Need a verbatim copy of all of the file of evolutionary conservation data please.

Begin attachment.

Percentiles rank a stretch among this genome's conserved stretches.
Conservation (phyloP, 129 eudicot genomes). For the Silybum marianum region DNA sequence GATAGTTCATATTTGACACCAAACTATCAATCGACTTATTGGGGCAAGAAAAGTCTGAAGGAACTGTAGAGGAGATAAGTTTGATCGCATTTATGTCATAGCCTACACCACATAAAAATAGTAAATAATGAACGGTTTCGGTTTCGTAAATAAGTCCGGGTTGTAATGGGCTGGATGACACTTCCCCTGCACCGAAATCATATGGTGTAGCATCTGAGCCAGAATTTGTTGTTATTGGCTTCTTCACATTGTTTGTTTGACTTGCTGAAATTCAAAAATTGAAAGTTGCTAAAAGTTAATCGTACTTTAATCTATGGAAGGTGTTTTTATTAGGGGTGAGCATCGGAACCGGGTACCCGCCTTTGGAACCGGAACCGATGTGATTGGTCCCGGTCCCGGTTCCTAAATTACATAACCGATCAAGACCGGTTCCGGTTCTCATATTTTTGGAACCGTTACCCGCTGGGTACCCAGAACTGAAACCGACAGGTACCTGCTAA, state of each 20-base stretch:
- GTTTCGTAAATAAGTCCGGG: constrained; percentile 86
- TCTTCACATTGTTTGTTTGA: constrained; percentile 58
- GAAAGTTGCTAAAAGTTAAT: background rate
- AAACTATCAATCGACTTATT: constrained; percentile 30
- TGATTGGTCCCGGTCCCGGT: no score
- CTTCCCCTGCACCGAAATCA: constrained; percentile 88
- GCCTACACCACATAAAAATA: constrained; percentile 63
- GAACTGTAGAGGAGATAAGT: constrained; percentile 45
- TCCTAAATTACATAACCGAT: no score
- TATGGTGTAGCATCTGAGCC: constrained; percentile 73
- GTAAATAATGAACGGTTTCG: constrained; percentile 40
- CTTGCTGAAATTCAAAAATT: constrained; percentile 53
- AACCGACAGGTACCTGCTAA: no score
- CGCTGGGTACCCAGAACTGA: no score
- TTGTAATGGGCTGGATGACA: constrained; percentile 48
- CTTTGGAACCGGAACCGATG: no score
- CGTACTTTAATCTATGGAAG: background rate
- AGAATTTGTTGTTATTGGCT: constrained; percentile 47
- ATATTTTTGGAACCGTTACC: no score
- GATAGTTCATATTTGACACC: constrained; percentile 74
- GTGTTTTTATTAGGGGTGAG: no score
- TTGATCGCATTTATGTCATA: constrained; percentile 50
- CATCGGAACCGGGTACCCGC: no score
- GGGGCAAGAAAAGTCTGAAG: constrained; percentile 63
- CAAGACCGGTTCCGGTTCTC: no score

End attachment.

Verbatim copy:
Percentiles rank a stretch among this genome's conserved stretches.
Conservation (phyloP, 129 eudicot genomes). For the Silybum marianum region DNA sequence GATAGTTCATATTTGACACCAAACTATCAATCGACTTATTGGGGCAAGAAAAGTCTGAAGGAACTGTAGAGGAGATAAGTTTGATCGCATTTATGTCATAGCCTACACCACATAAAAATAGTAAATAATGAACGGTTTCGGTTTCGTAAATAAGTCCGGGTTGTAATGGGCTGGATGACACTTCCCCTGCACCGAAATCATATGGTGTAGCATCTGAGCCAGAATTTGTTGTTATTGGCTTCTTCACATTGTTTGTTTGACTTGCTGAAATTCAAAAATTGAAAGTTGCTAAAAGTTAATCGTACTTTAATCTATGGAAGGTGTTTTTATTAGGGGTGAGCATCGGAACCGGGTACCCGCCTTTGGAACCGGAACCGATGTGATTGGTCCCGGTCCCGGTTCCTAAATTACATAACCGATCAAGACCGGTTCCGGTTCTCATATTTTTGGAACCGTTACCCGCTGGGTACCCAGAACTGAAACCGACAGGTACCTGCTAA, state of each 20-base stretch:
- GTTTCGTAAATAAGTCCGGG: constrained; percentile 86
- TCTTCACATTGTTTGTTTGA: constrained; percentile 58
- GAAAGTTGCTAAAAGTTAAT: background rate
- AAACTATCAATCGACTTATT: constrained; percentile 30
- TGATTGGTCCCGGTCCCGGT: no score
- CTTCCCCTGCACCGAAATCA: constrained; percentile 88
- GCCTACACCACATAAAAATA: constrained; percentile 63
- GAACTGTAGAGGAGATAAGT: constrained; percentile 45
- TCCTAAATTACATAACCGAT: no score
- TATGGTGTAGCATCTGAGCC: constrained; percentile 73
- GTAAATAATGAACGGTTTCG: constrained; percentile 40
- CTTGCTGAAATTCAAAAATT: constrained; percentile 53
- AACCGACAGGTACCTGCTAA: no score
- CGCTGGGTACCCAGAACTGA: no score
- TTGTAATGGGCTGGATGACA: constrained; percentile 48
- CTTTGGAACCGGAACCGATG: no score
- CGTACTTTAATCTATGGAAG: background rate
- AGAATTTGTTGTTATTGGCT: constrained; percentile 47
- ATATTTTTGGAACCGTTACC: no score
- GATAGTTCATATTTGACACC: constrained; percentile 74
- GTGTTTTTATTAGGGGTGAG: no score
- TTGATCGCATTTATGTCATA: constrained; percentile 50
- CATCGGAACCGGGTACCCGC: no score
- GGGGCAAGAAAAGTCTGAAG: constrained; percentile 63
- CAAGACCGGTTCCGGTTCTC: no score